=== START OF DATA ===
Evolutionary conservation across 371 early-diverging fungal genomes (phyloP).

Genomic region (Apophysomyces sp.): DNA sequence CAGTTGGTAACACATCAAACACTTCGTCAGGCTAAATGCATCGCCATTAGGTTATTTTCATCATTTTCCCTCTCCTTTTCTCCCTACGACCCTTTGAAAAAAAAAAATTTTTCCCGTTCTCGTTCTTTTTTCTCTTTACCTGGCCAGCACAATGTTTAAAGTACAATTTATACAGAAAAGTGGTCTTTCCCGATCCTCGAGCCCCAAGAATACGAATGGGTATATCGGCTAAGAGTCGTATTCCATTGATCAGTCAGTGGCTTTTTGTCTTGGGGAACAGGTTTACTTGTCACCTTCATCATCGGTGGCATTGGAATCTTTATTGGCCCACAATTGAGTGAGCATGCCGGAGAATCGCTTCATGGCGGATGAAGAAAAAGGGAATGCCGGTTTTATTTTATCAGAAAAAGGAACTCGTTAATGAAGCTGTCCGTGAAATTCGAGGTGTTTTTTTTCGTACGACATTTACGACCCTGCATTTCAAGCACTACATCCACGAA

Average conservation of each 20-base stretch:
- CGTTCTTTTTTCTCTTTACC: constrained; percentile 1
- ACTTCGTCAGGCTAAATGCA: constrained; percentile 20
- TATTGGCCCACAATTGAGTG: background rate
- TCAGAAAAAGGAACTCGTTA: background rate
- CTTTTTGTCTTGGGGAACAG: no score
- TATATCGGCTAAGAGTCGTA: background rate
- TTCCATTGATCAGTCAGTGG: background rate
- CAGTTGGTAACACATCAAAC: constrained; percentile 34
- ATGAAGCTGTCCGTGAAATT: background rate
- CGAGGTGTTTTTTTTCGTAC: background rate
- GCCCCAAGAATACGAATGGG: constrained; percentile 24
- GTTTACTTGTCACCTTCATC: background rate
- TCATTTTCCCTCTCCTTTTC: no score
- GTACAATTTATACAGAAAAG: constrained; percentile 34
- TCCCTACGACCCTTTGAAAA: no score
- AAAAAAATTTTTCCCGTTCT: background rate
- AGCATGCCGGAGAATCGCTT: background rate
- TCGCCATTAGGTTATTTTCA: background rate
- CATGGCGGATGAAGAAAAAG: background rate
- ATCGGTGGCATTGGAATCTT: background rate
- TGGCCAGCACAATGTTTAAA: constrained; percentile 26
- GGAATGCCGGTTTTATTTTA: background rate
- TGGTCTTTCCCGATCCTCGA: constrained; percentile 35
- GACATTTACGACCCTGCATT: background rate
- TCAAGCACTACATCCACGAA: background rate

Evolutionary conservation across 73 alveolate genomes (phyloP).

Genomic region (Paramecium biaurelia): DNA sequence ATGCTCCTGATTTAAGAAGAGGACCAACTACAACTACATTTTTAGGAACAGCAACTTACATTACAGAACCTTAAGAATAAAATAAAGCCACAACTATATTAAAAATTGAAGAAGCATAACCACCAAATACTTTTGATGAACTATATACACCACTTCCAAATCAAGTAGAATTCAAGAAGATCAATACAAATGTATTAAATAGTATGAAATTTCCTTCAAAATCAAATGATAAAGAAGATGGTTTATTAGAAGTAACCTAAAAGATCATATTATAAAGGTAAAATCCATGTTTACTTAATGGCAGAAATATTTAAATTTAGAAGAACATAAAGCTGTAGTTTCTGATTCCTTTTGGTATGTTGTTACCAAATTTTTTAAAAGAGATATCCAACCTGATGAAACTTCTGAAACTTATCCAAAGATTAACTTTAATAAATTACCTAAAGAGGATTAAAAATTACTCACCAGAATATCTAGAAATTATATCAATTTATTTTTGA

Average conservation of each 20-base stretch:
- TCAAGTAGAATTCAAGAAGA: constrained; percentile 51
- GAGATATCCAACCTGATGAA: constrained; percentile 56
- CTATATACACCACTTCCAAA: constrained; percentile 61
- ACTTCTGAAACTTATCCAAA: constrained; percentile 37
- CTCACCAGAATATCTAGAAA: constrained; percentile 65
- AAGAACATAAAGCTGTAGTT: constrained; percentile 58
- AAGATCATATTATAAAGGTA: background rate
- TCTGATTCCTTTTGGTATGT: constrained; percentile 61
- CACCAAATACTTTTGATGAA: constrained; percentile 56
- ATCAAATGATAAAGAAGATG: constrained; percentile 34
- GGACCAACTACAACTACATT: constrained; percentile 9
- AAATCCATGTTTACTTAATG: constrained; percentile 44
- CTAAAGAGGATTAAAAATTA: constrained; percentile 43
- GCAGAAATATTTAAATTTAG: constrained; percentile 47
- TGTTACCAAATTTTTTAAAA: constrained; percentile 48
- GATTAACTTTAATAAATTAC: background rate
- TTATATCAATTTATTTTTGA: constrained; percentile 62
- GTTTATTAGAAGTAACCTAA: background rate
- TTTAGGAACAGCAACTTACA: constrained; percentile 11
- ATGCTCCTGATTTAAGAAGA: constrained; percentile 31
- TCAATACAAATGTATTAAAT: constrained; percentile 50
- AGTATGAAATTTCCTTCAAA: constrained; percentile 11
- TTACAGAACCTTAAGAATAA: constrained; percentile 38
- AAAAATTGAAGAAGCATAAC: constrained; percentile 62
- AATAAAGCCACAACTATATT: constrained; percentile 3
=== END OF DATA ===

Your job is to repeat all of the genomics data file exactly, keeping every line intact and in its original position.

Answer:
Evolutionary conservation across 371 early-diverging fungal genomes (phyloP).

Genomic region (Apophysomyces sp.): DNA sequence CAGTTGGTAACACATCAAACACTTCGTCAGGCTAAATGCATCGCCATTAGGTTATTTTCATCATTTTCCCTCTCCTTTTCTCCCTACGACCCTTTGAAAAAAAAAAATTTTTCCCGTTCTCGTTCTTTTTTCTCTTTACCTGGCCAGCACAATGTTTAAAGTACAATTTATACAGAAAAGTGGTCTTTCCCGATCCTCGAGCCCCAAGAATACGAATGGGTATATCGGCTAAGAGTCGTATTCCATTGATCAGTCAGTGGCTTTTTGTCTTGGGGAACAGGTTTACTTGTCACCTTCATCATCGGTGGCATTGGAATCTTTATTGGCCCACAATTGAGTGAGCATGCCGGAGAATCGCTTCATGGCGGATGAAGAAAAAGGGAATGCCGGTTTTATTTTATCAGAAAAAGGAACTCGTTAATGAAGCTGTCCGTGAAATTCGAGGTGTTTTTTTTCGTACGACATTTACGACCCTGCATTTCAAGCACTACATCCACGAA

Average conservation of each 20-base stretch:
- CGTTCTTTTTTCTCTTTACC: constrained; percentile 1
- ACTTCGTCAGGCTAAATGCA: constrained; percentile 20
- TATTGGCCCACAATTGAGTG: background rate
- TCAGAAAAAGGAACTCGTTA: background rate
- CTTTTTGTCTTGGGGAACAG: no score
- TATATCGGCTAAGAGTCGTA: background rate
- TTCCATTGATCAGTCAGTGG: background rate
- CAGTTGGTAACACATCAAAC: constrained; percentile 34
- ATGAAGCTGTCCGTGAAATT: background rate
- CGAGGTGTTTTTTTTCGTAC: background rate
- GCCCCAAGAATACGAATGGG: constrained; percentile 24
- GTTTACTTGTCACCTTCATC: background rate
- TCATTTTCCCTCTCCTTTTC: no score
- GTACAATTTATACAGAAAAG: constrained; percentile 34
- TCCCTACGACCCTTTGAAAA: no score
- AAAAAAATTTTTCCCGTTCT: background rate
- AGCATGCCGGAGAATCGCTT: background rate
- TCGCCATTAGGTTATTTTCA: background rate
- CATGGCGGATGAAGAAAAAG: background rate
- ATCGGTGGCATTGGAATCTT: background rate
- TGGCCAGCACAATGTTTAAA: constrained; percentile 26
- GGAATGCCGGTTTTATTTTA: background rate
- TGGTCTTTCCCGATCCTCGA: constrained; percentile 35
- GACATTTACGACCCTGCATT: background rate
- TCAAGCACTACATCCACGAA: background rate

Evolutionary conservation across 73 alveolate genomes (phyloP).

Genomic region (Paramecium biaurelia): DNA sequence ATGCTCCTGATTTAAGAAGAGGACCAACTACAACTACATTTTTAGGAACAGCAACTTACATTACAGAACCTTAAGAATAAAATAAAGCCACAACTATATTAAAAATTGAAGAAGCATAACCACCAAATACTTTTGATGAACTATATACACCACTTCCAAATCAAGTAGAATTCAAGAAGATCAATACAAATGTATTAAATAGTATGAAATTTCCTTCAAAATCAAATGATAAAGAAGATGGTTTATTAGAAGTAACCTAAAAGATCATATTATAAAGGTAAAATCCATGTTTACTTAATGGCAGAAATATTTAAATTTAGAAGAACATAAAGCTGTAGTTTCTGATTCCTTTTGGTATGTTGTTACCAAATTTTTTAAAAGAGATATCCAACCTGATGAAACTTCTGAAACTTATCCAAAGATTAACTTTAATAAATTACCTAAAGAGGATTAAAAATTACTCACCAGAATATCTAGAAATTATATCAATTTATTTTTGA

Average conservation of each 20-base stretch:
- TCAAGTAGAATTCAAGAAGA: constrained; percentile 51
- GAGATATCCAACCTGATGAA: constrained; percentile 56
- CTATATACACCACTTCCAAA: constrained; percentile 61
- ACTTCTGAAACTTATCCAAA: constrained; percentile 37
- CTCACCAGAATATCTAGAAA: constrained; percentile 65
- AAGAACATAAAGCTGTAGTT: constrained; percentile 58
- AAGATCATATTATAAAGGTA: background rate
- TCTGATTCCTTTTGGTATGT: constrained; percentile 61
- CACCAAATACTTTTGATGAA: constrained; percentile 56
- ATCAAATGATAAAGAAGATG: constrained; percentile 34
- GGACCAACTACAACTACATT: constrained; percentile 9
- AAATCCATGTTTACTTAATG: constrained; percentile 44
- CTAAAGAGGATTAAAAATTA: constrained; percentile 43
- GCAGAAATATTTAAATTTAG: constrained; percentile 47
- TGTTACCAAATTTTTTAAAA: constrained; percentile 48
- GATTAACTTTAATAAATTAC: background rate
- TTATATCAATTTATTTTTGA: constrained; percentile 62
- GTTTATTAGAAGTAACCTAA: background rate
- TTTAGGAACAGCAACTTACA: constrained; percentile 11
- ATGCTCCTGATTTAAGAAGA: constrained; percentile 31
- TCAATACAAATGTATTAAAT: constrained; percentile 50
- AGTATGAAATTTCCTTCAAA: constrained; percentile 11
- TTACAGAACCTTAAGAATAA: constrained; percentile 38
- AAAAATTGAAGAAGCATAAC: constrained; percentile 62
- AATAAAGCCACAACTATATT: constrained; percentile 3